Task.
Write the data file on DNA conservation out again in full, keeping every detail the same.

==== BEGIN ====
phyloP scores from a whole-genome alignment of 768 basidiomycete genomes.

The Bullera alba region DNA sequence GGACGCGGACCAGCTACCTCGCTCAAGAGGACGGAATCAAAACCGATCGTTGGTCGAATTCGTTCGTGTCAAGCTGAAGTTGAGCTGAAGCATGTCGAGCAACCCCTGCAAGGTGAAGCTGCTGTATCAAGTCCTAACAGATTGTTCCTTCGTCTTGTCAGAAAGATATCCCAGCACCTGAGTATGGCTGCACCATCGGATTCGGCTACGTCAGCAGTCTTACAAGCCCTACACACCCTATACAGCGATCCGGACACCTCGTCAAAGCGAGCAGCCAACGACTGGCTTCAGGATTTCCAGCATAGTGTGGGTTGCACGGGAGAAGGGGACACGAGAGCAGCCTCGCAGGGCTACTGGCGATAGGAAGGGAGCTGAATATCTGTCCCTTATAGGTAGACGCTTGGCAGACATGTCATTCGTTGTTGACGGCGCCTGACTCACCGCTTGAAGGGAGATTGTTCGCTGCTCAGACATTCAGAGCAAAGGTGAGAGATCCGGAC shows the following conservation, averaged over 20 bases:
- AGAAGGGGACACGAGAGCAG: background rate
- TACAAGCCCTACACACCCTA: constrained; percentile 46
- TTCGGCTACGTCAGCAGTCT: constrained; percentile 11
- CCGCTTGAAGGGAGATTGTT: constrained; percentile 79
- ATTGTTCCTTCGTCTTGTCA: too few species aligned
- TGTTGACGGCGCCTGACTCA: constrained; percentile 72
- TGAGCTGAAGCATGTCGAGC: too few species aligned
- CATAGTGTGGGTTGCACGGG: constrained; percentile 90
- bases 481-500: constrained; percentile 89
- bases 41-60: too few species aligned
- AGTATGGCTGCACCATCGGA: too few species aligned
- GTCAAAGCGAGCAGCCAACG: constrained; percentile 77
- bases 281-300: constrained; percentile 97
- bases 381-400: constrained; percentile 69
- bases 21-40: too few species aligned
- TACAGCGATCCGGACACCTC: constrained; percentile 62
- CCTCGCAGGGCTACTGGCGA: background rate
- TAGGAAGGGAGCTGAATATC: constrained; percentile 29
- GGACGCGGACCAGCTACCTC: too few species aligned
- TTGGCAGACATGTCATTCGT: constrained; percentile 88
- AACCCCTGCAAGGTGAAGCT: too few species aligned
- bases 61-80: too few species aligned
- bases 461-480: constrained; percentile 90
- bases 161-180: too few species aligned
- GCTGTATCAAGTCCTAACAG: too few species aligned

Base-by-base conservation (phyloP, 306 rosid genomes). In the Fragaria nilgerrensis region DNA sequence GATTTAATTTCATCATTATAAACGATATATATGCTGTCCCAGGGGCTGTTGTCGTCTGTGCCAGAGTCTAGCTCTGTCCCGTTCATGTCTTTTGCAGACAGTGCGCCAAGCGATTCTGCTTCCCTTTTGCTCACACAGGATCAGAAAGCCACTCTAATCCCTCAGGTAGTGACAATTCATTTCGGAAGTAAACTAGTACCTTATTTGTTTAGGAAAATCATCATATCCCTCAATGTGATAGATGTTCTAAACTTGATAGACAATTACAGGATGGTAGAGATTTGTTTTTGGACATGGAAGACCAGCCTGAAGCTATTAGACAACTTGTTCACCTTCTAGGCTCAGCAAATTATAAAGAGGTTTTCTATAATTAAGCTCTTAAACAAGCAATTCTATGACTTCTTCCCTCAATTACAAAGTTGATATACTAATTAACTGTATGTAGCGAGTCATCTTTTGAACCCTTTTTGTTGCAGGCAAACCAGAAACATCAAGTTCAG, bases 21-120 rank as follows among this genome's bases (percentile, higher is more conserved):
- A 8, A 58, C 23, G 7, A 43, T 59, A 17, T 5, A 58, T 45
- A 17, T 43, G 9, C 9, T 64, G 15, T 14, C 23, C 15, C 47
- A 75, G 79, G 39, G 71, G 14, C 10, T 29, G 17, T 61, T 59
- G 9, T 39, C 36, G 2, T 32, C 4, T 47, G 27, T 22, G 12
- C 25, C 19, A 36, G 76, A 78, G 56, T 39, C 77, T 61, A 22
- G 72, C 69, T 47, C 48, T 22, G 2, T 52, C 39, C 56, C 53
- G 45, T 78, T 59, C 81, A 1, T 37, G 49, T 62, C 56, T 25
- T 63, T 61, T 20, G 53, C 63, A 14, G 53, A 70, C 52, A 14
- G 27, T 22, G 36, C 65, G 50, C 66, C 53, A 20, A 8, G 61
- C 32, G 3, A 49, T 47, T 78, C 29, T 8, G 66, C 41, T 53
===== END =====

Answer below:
phyloP scores from a whole-genome alignment of 768 basidiomycete genomes.

The Bullera alba region DNA sequence GGACGCGGACCAGCTACCTCGCTCAAGAGGACGGAATCAAAACCGATCGTTGGTCGAATTCGTTCGTGTCAAGCTGAAGTTGAGCTGAAGCATGTCGAGCAACCCCTGCAAGGTGAAGCTGCTGTATCAAGTCCTAACAGATTGTTCCTTCGTCTTGTCAGAAAGATATCCCAGCACCTGAGTATGGCTGCACCATCGGATTCGGCTACGTCAGCAGTCTTACAAGCCCTACACACCCTATACAGCGATCCGGACACCTCGTCAAAGCGAGCAGCCAACGACTGGCTTCAGGATTTCCAGCATAGTGTGGGTTGCACGGGAGAAGGGGACACGAGAGCAGCCTCGCAGGGCTACTGGCGATAGGAAGGGAGCTGAATATCTGTCCCTTATAGGTAGACGCTTGGCAGACATGTCATTCGTTGTTGACGGCGCCTGACTCACCGCTTGAAGGGAGATTGTTCGCTGCTCAGACATTCAGAGCAAAGGTGAGAGATCCGGAC shows the following conservation, averaged over 20 bases:
- AGAAGGGGACACGAGAGCAG: background rate
- TACAAGCCCTACACACCCTA: constrained; percentile 46
- TTCGGCTACGTCAGCAGTCT: constrained; percentile 11
- CCGCTTGAAGGGAGATTGTT: constrained; percentile 79
- ATTGTTCCTTCGTCTTGTCA: too few species aligned
- TGTTGACGGCGCCTGACTCA: constrained; percentile 72
- TGAGCTGAAGCATGTCGAGC: too few species aligned
- CATAGTGTGGGTTGCACGGG: constrained; percentile 90
- bases 481-500: constrained; percentile 89
- bases 41-60: too few species aligned
- AGTATGGCTGCACCATCGGA: too few species aligned
- GTCAAAGCGAGCAGCCAACG: constrained; percentile 77
- bases 281-300: constrained; percentile 97
- bases 381-400: constrained; percentile 69
- bases 21-40: too few species aligned
- TACAGCGATCCGGACACCTC: constrained; percentile 62
- CCTCGCAGGGCTACTGGCGA: background rate
- TAGGAAGGGAGCTGAATATC: constrained; percentile 29
- GGACGCGGACCAGCTACCTC: too few species aligned
- TTGGCAGACATGTCATTCGT: constrained; percentile 88
- AACCCCTGCAAGGTGAAGCT: too few species aligned
- bases 61-80: too few species aligned
- bases 461-480: constrained; percentile 90
- bases 161-180: too few species aligned
- GCTGTATCAAGTCCTAACAG: too few species aligned

Base-by-base conservation (phyloP, 306 rosid genomes). In the Fragaria nilgerrensis region DNA sequence GATTTAATTTCATCATTATAAACGATATATATGCTGTCCCAGGGGCTGTTGTCGTCTGTGCCAGAGTCTAGCTCTGTCCCGTTCATGTCTTTTGCAGACAGTGCGCCAAGCGATTCTGCTTCCCTTTTGCTCACACAGGATCAGAAAGCCACTCTAATCCCTCAGGTAGTGACAATTCATTTCGGAAGTAAACTAGTACCTTATTTGTTTAGGAAAATCATCATATCCCTCAATGTGATAGATGTTCTAAACTTGATAGACAATTACAGGATGGTAGAGATTTGTTTTTGGACATGGAAGACCAGCCTGAAGCTATTAGACAACTTGTTCACCTTCTAGGCTCAGCAAATTATAAAGAGGTTTTCTATAATTAAGCTCTTAAACAAGCAATTCTATGACTTCTTCCCTCAATTACAAAGTTGATATACTAATTAACTGTATGTAGCGAGTCATCTTTTGAACCCTTTTTGTTGCAGGCAAACCAGAAACATCAAGTTCAG, bases 21-120 rank as follows among this genome's bases (percentile, higher is more conserved):
- A 8, A 58, C 23, G 7, A 43, T 59, A 17, T 5, A 58, T 45
- A 17, T 43, G 9, C 9, T 64, G 15, T 14, C 23, C 15, C 47
- A 75, G 79, G 39, G 71, G 14, C 10, T 29, G 17, T 61, T 59
- G 9, T 39, C 36, G 2, T 32, C 4, T 47, G 27, T 22, G 12
- C 25, C 19, A 36, G 76, A 78, G 56, T 39, C 77, T 61, A 22
- G 72, C 69, T 47, C 48, T 22, G 2, T 52, C 39, C 56, C 53
- G 45, T 78, T 59, C 81, A 1, T 37, G 49, T 62, C 56, T 25
- T 63, T 61, T 20, G 53, C 63, A 14, G 53, A 70, C 52, A 14
- G 27, T 22, G 36, C 65, G 50, C 66, C 53, A 20, A 8, G 61
- C 32, G 3, A 49, T 47, T 78, C 29, T 8, G 66, C 41, T 53